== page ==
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Central Americans edge north as pandemic spurs economic collapse By Reuters

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© Reuters. FILE PHOTO: A man checks the temperature of a migrant from Honduras who was trying to reach the U.S., at the Corinto border between Guatemala and Honduras, in Puerto Barrios

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By Laura Gottesdiener, Lizbeth Diaz and Sarah Kinosian

MONTERREY, Mexico (Reuters) – After losing her job in Honduras, Gabriela Alvarado has spent the last six weeks crisscrossing towards the U.S. border, part of a small but growing movement of Central Americans heading north after the coronavirus ravaged the already poor region.

Alvarado and her husband, Jose, decided their only option was to leave their two children with relatives and try to reach the United States, after a fruitless hunt for work at home.

“I went searching but there’s nothing, everything is shut down,” the 24-year-old former factory worker said on Tuesday from the northern Mexican border state of Sonora. “There’s no employment.”

Earlier this year, U.S.-bound migration plummeted as Central American and Caribbean countries imposed strict restrictions on movement in response to the growing coronavirus pandemic, and the United States implemented a new program of rapidly expelling people caught crossing the border without authorization.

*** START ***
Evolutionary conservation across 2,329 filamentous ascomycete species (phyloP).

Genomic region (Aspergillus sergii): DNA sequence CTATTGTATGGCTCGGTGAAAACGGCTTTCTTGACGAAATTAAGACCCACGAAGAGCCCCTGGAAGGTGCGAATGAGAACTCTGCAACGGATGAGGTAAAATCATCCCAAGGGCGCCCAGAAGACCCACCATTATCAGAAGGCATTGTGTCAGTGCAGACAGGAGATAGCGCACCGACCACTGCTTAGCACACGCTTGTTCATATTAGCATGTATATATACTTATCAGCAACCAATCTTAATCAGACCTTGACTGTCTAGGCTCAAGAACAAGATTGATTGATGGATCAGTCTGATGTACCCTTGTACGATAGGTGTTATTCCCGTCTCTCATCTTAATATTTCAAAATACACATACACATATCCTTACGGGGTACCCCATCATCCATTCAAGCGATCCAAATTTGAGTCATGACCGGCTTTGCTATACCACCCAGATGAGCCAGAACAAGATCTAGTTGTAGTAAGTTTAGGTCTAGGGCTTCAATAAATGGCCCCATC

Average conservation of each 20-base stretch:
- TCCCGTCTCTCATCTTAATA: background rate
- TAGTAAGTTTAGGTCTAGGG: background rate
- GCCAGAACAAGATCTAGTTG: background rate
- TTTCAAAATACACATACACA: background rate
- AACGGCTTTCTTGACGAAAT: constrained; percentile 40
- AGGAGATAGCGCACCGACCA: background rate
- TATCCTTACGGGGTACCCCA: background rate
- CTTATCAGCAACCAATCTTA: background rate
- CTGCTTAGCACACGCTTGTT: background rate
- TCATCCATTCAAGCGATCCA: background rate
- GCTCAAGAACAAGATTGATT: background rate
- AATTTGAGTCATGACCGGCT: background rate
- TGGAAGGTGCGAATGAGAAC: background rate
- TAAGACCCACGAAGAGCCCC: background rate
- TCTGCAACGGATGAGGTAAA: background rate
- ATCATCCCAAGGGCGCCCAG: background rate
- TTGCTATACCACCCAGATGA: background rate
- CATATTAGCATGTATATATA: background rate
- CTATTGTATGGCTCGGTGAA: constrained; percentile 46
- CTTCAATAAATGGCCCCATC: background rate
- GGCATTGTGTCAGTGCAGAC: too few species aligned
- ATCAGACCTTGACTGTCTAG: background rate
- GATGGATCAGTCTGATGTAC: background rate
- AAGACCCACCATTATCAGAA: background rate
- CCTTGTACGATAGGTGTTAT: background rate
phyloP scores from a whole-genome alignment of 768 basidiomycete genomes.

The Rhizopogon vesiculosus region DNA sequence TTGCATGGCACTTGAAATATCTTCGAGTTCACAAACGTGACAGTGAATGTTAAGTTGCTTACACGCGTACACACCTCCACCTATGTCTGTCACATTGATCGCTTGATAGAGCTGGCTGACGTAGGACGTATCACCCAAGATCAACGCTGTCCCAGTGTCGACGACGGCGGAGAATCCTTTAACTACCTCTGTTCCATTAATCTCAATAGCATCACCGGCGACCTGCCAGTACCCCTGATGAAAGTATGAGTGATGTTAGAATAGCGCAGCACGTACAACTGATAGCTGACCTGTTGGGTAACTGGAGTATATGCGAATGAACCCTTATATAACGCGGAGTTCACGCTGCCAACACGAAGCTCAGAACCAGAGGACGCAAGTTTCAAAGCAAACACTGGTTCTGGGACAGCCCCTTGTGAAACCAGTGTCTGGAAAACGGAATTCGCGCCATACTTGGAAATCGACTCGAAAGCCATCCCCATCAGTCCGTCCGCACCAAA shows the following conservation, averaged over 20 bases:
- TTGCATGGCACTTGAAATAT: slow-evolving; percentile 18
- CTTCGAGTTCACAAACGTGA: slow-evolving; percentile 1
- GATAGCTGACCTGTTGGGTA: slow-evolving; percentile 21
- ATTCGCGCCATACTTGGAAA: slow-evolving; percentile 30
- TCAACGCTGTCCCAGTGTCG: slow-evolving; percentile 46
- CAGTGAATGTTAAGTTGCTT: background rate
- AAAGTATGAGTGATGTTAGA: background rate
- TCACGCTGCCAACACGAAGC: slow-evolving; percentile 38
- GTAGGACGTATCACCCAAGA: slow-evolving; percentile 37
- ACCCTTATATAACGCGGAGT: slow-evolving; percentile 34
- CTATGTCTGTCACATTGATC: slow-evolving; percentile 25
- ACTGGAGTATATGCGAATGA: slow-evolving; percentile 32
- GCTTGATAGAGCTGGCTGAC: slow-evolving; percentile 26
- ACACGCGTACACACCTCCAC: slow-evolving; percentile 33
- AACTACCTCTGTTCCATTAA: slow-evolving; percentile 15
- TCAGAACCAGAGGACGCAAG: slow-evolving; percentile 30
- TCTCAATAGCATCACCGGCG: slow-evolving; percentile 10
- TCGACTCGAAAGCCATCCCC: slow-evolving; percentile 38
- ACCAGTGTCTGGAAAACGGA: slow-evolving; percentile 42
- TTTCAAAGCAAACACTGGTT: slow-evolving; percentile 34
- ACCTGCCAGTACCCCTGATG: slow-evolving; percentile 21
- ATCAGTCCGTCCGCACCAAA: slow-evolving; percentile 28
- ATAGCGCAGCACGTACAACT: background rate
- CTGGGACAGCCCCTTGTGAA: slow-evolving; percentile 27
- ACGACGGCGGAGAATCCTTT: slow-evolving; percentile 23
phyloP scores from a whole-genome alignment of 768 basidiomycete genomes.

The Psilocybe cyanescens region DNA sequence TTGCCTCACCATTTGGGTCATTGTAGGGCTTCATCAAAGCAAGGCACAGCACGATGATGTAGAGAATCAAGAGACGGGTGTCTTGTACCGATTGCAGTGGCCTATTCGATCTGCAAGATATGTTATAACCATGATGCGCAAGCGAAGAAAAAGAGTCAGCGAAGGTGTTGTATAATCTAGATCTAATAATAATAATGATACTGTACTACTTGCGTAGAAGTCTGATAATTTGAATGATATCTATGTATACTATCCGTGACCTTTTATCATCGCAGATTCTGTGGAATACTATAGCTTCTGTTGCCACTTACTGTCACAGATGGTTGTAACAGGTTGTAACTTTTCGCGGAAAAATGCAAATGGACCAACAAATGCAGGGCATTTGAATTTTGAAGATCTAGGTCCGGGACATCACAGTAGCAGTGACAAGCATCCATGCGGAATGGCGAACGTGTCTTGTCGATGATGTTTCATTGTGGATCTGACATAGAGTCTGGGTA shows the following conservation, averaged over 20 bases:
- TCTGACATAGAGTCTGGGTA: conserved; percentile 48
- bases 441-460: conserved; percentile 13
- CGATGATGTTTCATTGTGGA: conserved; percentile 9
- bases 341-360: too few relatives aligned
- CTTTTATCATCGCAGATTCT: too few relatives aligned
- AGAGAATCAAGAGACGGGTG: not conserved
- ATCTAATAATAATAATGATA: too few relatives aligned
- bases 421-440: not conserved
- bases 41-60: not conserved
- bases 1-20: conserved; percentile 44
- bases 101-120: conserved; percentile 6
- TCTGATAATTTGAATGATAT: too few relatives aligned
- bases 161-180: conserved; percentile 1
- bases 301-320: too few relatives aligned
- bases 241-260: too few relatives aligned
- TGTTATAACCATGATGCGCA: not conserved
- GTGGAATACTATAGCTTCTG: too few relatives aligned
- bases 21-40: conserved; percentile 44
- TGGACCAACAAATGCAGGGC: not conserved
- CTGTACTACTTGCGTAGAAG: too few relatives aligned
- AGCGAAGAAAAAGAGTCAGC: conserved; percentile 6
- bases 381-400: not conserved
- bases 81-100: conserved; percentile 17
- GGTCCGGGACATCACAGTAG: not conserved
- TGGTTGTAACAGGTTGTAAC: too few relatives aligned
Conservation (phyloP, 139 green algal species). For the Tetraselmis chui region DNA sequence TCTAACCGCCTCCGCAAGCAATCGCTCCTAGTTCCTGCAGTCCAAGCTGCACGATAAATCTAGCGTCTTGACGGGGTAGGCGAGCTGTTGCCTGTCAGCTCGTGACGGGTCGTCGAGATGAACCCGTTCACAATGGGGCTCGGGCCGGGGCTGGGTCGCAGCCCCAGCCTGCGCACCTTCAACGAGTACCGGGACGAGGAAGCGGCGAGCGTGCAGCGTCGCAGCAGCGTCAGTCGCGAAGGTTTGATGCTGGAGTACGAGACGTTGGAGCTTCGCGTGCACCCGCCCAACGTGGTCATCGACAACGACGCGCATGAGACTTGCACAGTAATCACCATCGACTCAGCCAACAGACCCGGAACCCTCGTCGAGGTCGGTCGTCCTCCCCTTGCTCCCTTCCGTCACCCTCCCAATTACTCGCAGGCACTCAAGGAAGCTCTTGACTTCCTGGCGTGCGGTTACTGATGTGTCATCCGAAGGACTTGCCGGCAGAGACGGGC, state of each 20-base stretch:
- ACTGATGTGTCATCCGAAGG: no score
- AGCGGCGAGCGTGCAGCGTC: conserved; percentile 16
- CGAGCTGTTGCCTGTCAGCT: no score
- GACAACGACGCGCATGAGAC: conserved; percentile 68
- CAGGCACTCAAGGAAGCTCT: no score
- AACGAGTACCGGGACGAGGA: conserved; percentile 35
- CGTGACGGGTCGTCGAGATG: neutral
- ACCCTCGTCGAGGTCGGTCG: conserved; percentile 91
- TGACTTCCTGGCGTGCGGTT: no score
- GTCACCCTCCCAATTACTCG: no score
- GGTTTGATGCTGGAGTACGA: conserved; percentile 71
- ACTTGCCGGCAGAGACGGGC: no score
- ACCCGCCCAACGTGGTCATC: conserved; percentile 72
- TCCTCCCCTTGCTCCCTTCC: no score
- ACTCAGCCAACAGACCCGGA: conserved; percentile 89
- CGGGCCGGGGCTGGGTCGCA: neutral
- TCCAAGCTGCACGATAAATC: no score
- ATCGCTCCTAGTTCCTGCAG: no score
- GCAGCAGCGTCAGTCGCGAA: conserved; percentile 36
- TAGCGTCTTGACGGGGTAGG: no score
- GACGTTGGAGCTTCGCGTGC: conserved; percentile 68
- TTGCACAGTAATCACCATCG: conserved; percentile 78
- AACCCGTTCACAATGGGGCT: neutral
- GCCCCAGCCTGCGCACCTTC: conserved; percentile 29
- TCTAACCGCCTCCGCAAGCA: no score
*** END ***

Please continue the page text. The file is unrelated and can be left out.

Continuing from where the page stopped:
The historic lockdowns threw the region’s well-trodden migration routes into such chaos that some ‘coyotes’ – human smugglers – reversed course and began trafficking stranded Central Americans south to their home countries.

Now, only weeks before the U.S. presidential election, the region’s complex migration machinery is reactivating, smugglers, experts and migrants say, as the collapse of Central America’s economies pushes families deeper into poverty, creating what could become a lightning rod political issue for the next U.S. administration.

U.S. Border Patrol conducted nearly 55,000 expulsions or apprehensions of migrants at the southwest border in September, according to new data from U.S. Customs and Border Protection (CBP), a 238% increase from April.

Around two thirds were Mexican nationals, a DHS spokesman told Reuters, while Honduras, Guatemala, and El Salvador were the next three largest countries of origin.

Early data for October shows the upward trend continuing, one U.S. source with knowledge of the numbers said.

The data points to a rebound in traffic, although the U.S. Customs and Border Protection (CBP) said more than a third of the people expelled under the new U.S. program had been caught more than once.

CBP acting Commissioner Mark Morgan on Wednesday said worsening economic conditions in the Western Hemisphere due to COVID-19 was expected to keep pushing migration higher.

‘OPENING BACK UP’

Back in February, a human trafficker known as Chicote, who oversees a network of coyotes, took his last trip to the U.S. border, nervously eyeing migrants who coughed or sneezed while packed into the crowded safe houses the network uses to move people while evading authorities.

By March, as the coronavirus swept across the region, members of the Gulf Cartel in northeastern Mexico told him to suspend operations. Chicote said he works with the drug traffickers to help migrants cross the Mexican border state of Tamaulipas into Texas.